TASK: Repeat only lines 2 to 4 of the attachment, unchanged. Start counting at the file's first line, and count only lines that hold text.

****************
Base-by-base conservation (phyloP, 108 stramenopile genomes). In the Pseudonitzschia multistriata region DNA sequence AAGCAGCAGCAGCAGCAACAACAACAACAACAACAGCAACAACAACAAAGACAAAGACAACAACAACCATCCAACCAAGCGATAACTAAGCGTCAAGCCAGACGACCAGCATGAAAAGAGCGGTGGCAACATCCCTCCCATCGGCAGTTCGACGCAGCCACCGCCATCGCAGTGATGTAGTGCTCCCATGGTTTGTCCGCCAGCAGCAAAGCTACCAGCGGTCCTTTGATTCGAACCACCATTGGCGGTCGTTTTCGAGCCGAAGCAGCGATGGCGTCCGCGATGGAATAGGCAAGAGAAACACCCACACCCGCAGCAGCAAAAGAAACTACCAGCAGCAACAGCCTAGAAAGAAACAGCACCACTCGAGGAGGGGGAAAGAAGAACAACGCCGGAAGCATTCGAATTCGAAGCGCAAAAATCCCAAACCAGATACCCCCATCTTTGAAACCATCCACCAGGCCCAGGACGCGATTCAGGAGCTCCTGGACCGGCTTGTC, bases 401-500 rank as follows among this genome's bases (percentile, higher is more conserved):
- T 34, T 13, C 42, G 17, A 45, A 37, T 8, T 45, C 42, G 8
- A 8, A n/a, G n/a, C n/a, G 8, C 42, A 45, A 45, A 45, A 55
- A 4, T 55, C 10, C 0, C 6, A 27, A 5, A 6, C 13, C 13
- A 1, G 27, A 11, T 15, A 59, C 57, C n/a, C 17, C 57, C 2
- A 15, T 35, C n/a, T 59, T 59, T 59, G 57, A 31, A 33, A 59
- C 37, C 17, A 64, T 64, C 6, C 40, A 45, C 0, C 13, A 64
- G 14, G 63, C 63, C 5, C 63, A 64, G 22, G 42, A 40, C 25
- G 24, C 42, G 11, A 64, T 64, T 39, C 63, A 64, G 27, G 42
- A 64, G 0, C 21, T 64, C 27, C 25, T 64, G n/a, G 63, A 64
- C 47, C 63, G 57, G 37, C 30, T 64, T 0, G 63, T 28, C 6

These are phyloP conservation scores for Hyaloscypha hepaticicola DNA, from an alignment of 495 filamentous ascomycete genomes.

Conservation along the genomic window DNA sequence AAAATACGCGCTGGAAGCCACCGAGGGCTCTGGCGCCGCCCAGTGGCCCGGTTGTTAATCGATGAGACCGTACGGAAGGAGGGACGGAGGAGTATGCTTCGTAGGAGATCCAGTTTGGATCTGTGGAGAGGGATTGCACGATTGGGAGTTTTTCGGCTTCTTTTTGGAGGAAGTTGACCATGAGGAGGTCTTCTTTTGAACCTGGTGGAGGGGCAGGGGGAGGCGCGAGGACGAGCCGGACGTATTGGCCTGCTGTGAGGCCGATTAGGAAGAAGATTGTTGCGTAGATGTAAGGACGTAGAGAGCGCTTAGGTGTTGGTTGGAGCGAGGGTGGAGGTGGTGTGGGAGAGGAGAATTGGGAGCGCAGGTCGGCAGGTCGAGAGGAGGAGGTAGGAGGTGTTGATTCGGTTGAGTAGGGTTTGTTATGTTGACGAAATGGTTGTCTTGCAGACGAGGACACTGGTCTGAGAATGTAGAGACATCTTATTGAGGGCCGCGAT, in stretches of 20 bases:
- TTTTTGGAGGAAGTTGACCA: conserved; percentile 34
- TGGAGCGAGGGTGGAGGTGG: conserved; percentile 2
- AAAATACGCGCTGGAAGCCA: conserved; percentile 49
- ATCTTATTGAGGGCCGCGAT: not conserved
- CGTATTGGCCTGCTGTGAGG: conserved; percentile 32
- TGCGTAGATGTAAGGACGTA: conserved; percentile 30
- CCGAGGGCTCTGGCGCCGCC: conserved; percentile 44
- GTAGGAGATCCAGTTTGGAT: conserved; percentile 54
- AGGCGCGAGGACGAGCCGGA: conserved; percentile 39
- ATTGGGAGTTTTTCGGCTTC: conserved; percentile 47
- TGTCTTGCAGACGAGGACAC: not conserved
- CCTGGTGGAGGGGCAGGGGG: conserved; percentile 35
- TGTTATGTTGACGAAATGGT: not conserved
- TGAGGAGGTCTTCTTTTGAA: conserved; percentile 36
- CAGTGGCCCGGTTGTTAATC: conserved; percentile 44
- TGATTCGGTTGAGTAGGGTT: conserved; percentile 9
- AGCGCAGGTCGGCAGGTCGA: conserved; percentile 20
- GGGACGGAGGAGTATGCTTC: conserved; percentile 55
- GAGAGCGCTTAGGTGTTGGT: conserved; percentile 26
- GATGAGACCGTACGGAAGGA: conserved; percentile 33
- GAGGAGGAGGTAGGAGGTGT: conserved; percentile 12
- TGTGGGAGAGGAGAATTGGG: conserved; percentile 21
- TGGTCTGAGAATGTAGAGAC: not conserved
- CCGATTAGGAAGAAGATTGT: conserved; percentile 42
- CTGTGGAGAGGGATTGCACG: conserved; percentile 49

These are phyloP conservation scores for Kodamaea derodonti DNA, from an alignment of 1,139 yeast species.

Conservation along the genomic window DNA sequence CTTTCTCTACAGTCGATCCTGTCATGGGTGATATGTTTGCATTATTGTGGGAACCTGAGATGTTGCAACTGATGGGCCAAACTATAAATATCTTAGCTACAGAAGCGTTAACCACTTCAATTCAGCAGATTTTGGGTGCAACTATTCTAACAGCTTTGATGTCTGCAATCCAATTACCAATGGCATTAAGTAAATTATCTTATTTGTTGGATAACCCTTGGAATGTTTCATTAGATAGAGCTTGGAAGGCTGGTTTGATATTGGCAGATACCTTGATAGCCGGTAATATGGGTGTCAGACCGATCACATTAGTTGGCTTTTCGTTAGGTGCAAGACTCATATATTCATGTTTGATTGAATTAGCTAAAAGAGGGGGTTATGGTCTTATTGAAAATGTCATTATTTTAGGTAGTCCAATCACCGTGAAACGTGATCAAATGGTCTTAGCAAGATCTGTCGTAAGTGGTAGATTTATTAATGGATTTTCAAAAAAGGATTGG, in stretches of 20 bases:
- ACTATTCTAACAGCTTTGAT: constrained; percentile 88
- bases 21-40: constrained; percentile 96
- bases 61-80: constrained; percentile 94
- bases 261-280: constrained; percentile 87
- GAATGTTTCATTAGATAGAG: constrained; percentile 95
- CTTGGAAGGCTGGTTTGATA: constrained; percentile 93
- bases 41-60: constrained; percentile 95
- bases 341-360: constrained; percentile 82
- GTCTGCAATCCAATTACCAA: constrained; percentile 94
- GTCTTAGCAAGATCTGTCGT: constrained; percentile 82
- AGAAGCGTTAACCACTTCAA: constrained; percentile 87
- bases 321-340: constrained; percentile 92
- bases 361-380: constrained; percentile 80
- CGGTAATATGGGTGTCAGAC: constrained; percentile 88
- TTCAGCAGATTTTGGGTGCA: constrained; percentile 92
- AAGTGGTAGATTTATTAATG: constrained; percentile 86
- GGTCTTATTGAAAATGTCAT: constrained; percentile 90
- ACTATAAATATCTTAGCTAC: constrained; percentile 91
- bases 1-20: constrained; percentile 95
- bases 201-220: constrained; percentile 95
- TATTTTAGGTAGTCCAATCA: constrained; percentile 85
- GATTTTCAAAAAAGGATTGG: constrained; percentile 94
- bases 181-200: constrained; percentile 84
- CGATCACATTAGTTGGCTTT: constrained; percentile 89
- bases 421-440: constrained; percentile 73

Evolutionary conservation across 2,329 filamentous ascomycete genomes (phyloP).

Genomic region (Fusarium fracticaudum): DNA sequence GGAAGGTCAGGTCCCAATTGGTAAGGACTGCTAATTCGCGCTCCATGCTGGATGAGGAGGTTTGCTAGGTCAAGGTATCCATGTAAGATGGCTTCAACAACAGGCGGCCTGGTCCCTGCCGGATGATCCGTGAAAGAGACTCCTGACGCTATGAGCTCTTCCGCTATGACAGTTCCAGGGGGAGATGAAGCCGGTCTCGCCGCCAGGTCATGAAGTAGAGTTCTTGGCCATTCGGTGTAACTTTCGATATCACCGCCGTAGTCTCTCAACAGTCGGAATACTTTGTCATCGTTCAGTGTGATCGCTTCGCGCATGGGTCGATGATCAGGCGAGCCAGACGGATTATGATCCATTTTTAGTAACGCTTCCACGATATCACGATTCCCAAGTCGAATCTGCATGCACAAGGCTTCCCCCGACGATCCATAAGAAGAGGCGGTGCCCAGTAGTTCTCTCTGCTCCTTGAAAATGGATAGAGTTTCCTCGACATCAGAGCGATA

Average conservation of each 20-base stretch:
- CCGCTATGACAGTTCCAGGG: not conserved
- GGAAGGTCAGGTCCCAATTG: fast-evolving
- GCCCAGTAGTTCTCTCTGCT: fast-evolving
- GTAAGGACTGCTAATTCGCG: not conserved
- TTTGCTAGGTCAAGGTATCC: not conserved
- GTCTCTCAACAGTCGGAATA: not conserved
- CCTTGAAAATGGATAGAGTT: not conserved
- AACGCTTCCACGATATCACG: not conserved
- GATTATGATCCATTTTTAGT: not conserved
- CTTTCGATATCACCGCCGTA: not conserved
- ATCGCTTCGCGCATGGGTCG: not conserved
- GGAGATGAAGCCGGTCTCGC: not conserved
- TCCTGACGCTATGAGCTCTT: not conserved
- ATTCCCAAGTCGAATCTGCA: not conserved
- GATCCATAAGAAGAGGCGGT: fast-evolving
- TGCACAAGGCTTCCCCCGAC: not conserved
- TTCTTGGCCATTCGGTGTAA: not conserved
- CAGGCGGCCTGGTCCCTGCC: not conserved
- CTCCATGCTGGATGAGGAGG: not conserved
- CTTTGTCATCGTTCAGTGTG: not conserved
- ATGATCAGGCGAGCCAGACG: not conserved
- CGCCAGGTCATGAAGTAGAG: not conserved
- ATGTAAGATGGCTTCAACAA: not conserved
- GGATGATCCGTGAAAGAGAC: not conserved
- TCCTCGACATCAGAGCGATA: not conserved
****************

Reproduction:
- T 34, T 13, C 42, G 17, A 45, A 37, T 8, T 45, C 42, G 8
- A 8, A n/a, G n/a, C n/a, G 8, C 42, A 45, A 45, A 45, A 55
- A 4, T 55, C 10, C 0, C 6, A 27, A 5, A 6, C 13, C 13